5


Table of Contents

PART I

 

Item 1. Business

General Overview

We are a growth-oriented Delaware master limited partnership organized in 2007 to own, operate, acquire and develop midstream energy assets. Our common units are publicly-traded and listed on the NYSE under the symbol “CMLP.” Crestwood Gas Services GP LLC, our general partner (General Partner) is owned by Crestwood Holdings Partners, LLC and its affiliates (Crestwood Holdings). We are managed by our General Partner and conduct substantially all of our business through CMLP. First Reserve Management, LP (First Reserve), a private equity firm with substantial investments in the energy industry, owns a significant equity interest in Crestwood Holdings.

We own and operate predominately fee-based gathering, processing, treating and compression assets servicing natural gas producers in the Barnett Shale in north Texas, the Fayetteville Shale in northwestern Arkansas, the Granite Wash in the Texas Panhandle, the Marcellus Shale in northern West Virginia, the Avalon Shale/Bone Spring in southeastern New Mexico, and the Haynesville/Bossier Shale in western Louisiana. We provide midstream services to various producers that focus on developing unconventional resources across the United States. Approximately 98% of our gross margin, which we define as total revenue less product purchases, is derived from fee-based service contracts, which minimizes our commodity price exposure and provides us with less volatile operating performance and cash flows.

Organizational Structure

As of December 31, 2012, our ownership is as follows:

 

     Crestwood
Holdings
    Public     Total  

General partner interest

     2.0     —          2.0

Limited partner interests:

      

Common unitholders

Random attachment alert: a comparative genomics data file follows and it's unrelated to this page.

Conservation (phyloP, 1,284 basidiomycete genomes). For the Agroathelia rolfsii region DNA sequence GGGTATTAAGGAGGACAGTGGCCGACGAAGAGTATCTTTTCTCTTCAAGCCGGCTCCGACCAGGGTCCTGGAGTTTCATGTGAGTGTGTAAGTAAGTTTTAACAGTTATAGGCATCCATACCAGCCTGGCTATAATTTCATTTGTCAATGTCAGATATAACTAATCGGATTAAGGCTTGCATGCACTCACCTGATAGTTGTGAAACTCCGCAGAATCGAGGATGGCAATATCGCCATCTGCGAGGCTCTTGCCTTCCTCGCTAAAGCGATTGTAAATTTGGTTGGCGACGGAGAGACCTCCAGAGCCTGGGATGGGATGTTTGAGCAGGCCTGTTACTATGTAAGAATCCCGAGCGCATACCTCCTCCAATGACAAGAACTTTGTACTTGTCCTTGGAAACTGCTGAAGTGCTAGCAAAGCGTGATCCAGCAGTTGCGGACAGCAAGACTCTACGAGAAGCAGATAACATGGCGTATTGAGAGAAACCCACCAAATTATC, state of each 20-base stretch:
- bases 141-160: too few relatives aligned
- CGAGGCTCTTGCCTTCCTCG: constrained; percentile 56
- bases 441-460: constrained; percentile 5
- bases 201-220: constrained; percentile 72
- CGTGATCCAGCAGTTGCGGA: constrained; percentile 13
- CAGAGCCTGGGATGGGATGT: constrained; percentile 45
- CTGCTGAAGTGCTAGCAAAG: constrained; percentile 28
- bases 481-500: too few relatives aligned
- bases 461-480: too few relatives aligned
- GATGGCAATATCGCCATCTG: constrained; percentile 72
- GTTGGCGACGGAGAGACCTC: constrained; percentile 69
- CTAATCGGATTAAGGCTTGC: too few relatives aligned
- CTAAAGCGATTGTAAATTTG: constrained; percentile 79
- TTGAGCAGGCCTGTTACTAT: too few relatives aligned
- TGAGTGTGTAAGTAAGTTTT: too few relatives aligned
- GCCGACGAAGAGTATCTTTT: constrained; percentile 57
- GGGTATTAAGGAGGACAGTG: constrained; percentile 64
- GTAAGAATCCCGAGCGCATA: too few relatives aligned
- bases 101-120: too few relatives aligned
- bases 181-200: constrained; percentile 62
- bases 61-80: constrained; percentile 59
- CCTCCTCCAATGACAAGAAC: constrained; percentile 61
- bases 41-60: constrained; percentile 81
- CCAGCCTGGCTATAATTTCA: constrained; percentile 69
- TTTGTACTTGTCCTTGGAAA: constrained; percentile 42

39.6     43.9     83.5

Class C unitholders

     0.2     14.3     14.5
  

 

 

   

 

 

   

 

 

 

Total

     41.8     58.2     100.0
  

 

 

   

 

 

   

 

 

 

Business Strategy

Our business strategy is to capitalize on our competitive strengths to increase our revenue, profitability and cash flow by:

Pursuing growth through midstream acquisitions and greenfield development projects. We are a growth-oriented master limited partnership focused on acquiring and developing natural gas gathering, processing, treating, compression, transportation, NGL and crude oil assets in and around shale plays. We believe that our experience and market position will allow us to realize significant ongoing growth opportunities by developing new greenfield projects in NGL and oil plays in areas with limited or constrained infrastructure which offer attractive returns on investment and seeking bolt-on acquisitions that provide operating synergies and allow for the development of our business in rich gas infrastructure plays. Our acquisition strategy includes diversifying and extending our geographic, customer and business profile and developing organic growth opportunities along the midstream value chain. This strategy was illustrated by our consolidated and unconsolidated subsidiaries acquiring approximately $562 million and $423 million of midstream assets and businesses in 2012 and 2011.

Increasing utilization of existing assets and expanding our pipeline system capacities to meet our customers’ needs and to attract new customers. We believe that the location of our existing assets and relationships with active producers position us well to capture the growing need for midstream services. We aim

 

6


Table of Contents

to attract increased gathering, processing and treating volumes by marketing our midstream services, expanding our gathering systems and providing superior customer service to natural gas producers. We will compete for new customers based on available capacity in our systems, competitive fees for service and our willingness to construct or expand facilities.

Maintaining a disciplined financial policy and financing flexibility. We have significantly grown our midstream business while maintaining a disciplined financial policy. We believe in operating with a reasonable amount of leverage as we have to date, and we expect to continue this strategy by balancing the amount of leverage with our growth objectives, cash flow and equity. Our growth strategy is also based upon our ability to access various sources of capital. We have supportive relationships with a diverse group of banks, which have committed an aggregate of $550 million under our amended and restated senior secured Credit Facility, dated November 16, 2012, which matures on November 16, 2017 (Credit Facility). We believe the available borrowing capacity under our Credit Facility, combined with cash flow from operations and our proven ability to access the capital markets will enable us to achieve our growth strategy.

Business Strengths

We believe that we are well positioned to successfully execute our primary business strategies due to the following competitive strengths: